• Rash, nausea, or vomiting of Grade 3 or higher
  • Hospitalized or referred for hospitalization for care and treatment of opportunistic infections, TB, or other causes at screening or enrollment
  • CD4 count less than 50 cells/microL within 28 days of study entry
  • TB meningitis or TB that has spread to the blood and organs other than the lungs
  • History of prior TB treatment or previous active TB episode unresponsive to a standard anti-TB regimen
  • History of or current AIDS-defining condition as defined by the World Health Organization (WHO)
  • History of or current pancreatitis
  • Peripheral neuropathy of Grade 2 or higher
  • Currently taking certain medications
  • Suspected multidrug resistant (MDR) TB
  • Any condition that, in the opinion of the investigator, may interfere with the study
  • Participation in any other study that may interfere with this study
  • Pregnancy
  Contacts and Locations
Choosing to participate in a study is an important personal decision. Talk with your doctor and family members or friends about deciding to join a study. To learn more about this study, you or your doctor may contact the study research staff using the Contacts provided below. For general information, see Learn About Clinical Studies.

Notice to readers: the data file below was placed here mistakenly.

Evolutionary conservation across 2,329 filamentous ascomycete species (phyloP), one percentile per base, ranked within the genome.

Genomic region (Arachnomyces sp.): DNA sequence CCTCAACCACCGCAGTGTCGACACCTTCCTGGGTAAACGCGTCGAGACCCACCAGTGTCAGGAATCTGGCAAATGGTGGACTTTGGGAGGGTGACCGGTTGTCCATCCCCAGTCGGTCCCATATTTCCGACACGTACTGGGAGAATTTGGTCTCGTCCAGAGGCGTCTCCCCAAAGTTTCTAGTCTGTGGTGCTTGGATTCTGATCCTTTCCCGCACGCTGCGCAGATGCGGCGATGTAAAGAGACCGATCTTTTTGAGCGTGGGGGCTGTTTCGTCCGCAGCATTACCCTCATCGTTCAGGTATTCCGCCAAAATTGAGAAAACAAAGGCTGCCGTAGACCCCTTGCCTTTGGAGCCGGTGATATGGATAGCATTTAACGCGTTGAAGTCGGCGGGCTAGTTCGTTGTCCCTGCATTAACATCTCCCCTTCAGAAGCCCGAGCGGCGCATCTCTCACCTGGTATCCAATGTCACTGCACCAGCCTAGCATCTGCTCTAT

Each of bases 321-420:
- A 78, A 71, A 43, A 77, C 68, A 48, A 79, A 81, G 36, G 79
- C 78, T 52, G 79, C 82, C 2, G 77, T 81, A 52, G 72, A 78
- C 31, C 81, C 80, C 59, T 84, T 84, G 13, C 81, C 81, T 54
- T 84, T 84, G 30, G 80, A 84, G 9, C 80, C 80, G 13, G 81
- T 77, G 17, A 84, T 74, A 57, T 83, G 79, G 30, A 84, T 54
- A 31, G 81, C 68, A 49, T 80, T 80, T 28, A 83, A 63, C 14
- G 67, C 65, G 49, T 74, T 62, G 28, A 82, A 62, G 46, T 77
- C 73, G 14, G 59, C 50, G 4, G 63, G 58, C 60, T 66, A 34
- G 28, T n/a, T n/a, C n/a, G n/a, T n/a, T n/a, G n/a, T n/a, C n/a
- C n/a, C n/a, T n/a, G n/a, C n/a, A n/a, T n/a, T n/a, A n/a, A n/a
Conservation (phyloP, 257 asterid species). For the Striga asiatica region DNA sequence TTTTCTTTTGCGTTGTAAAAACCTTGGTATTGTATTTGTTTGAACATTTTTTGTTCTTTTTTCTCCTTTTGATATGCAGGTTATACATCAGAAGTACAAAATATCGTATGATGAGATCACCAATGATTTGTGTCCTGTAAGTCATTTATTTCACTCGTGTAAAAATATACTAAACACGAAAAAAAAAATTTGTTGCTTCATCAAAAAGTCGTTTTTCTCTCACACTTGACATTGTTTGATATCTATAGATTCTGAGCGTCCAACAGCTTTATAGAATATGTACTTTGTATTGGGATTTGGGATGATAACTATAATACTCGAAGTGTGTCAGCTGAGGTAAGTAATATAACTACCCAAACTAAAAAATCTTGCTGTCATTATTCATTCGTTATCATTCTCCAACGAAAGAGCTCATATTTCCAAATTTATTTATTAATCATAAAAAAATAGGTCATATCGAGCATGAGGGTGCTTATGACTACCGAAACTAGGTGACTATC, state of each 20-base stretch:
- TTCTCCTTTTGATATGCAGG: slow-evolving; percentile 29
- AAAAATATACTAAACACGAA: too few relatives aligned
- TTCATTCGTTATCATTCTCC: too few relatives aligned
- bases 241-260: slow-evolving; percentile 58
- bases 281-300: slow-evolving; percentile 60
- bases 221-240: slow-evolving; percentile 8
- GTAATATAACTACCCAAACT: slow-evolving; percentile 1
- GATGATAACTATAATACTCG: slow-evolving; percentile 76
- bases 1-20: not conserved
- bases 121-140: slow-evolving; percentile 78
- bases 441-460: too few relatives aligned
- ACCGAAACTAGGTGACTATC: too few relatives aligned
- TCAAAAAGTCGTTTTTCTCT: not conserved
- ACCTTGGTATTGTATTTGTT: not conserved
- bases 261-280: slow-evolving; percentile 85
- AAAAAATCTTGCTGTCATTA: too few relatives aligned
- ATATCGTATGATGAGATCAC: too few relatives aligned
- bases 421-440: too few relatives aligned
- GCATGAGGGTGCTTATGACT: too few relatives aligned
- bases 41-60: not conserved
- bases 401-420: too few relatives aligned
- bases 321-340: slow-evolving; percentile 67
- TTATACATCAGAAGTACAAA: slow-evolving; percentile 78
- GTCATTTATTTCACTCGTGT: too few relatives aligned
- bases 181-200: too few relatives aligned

Please refer to this study by its ClinicalTrials.gov identifier: NCT00091936

Locations
South Africa
King Edward VIII Hospital
Congella, Durban, South Africa
Prince Cyril Zulu CDC
Congella, Durban, South Africa
Sponsors and Collaborators
Investigators
Study Chair: Salim S. Abdool Karim, MBChB, PhD University of KwaZulu
  More Information

Additional Information:
Publications:
Additional publications automatically indexed to this study by ClinicalTrials.gov Identifier (NCT Number):
ClinicalTrials.gov Identifier: NCT00091936     History of Changes
Other Study ID Numbers: CAPRISA START, CAPRISA 001, START, CIPRA
Study First Received: September 20, 2004
Last Updated: March 26, 2010
Health Authority: United States: Federal Government

Keywords provided by National Institute of Allergy and Infectious Diseases (NIAID):
Treatment Naive
Directly Observed Therapy
DOT
TB

Additional relevant MeSH terms:
HIV Infections
Acquired Immunodeficiency Syndrome
Tuberculosis
Lentivirus Infections
Retroviridae Infections
RNA Virus Infections
Virus Diseases
Sexually Transmitted Diseases, Viral
Sexually Transmitted Diseases
Immunologic Deficiency Syndromes
Immune System Diseases
Slow Virus Diseases
Mycobacterium Infections
Actinomycetales Infections
Gram-Positive Bacterial Infections
Bacterial Infections

ClinicalTrials.gov processed this record on October 16, 2014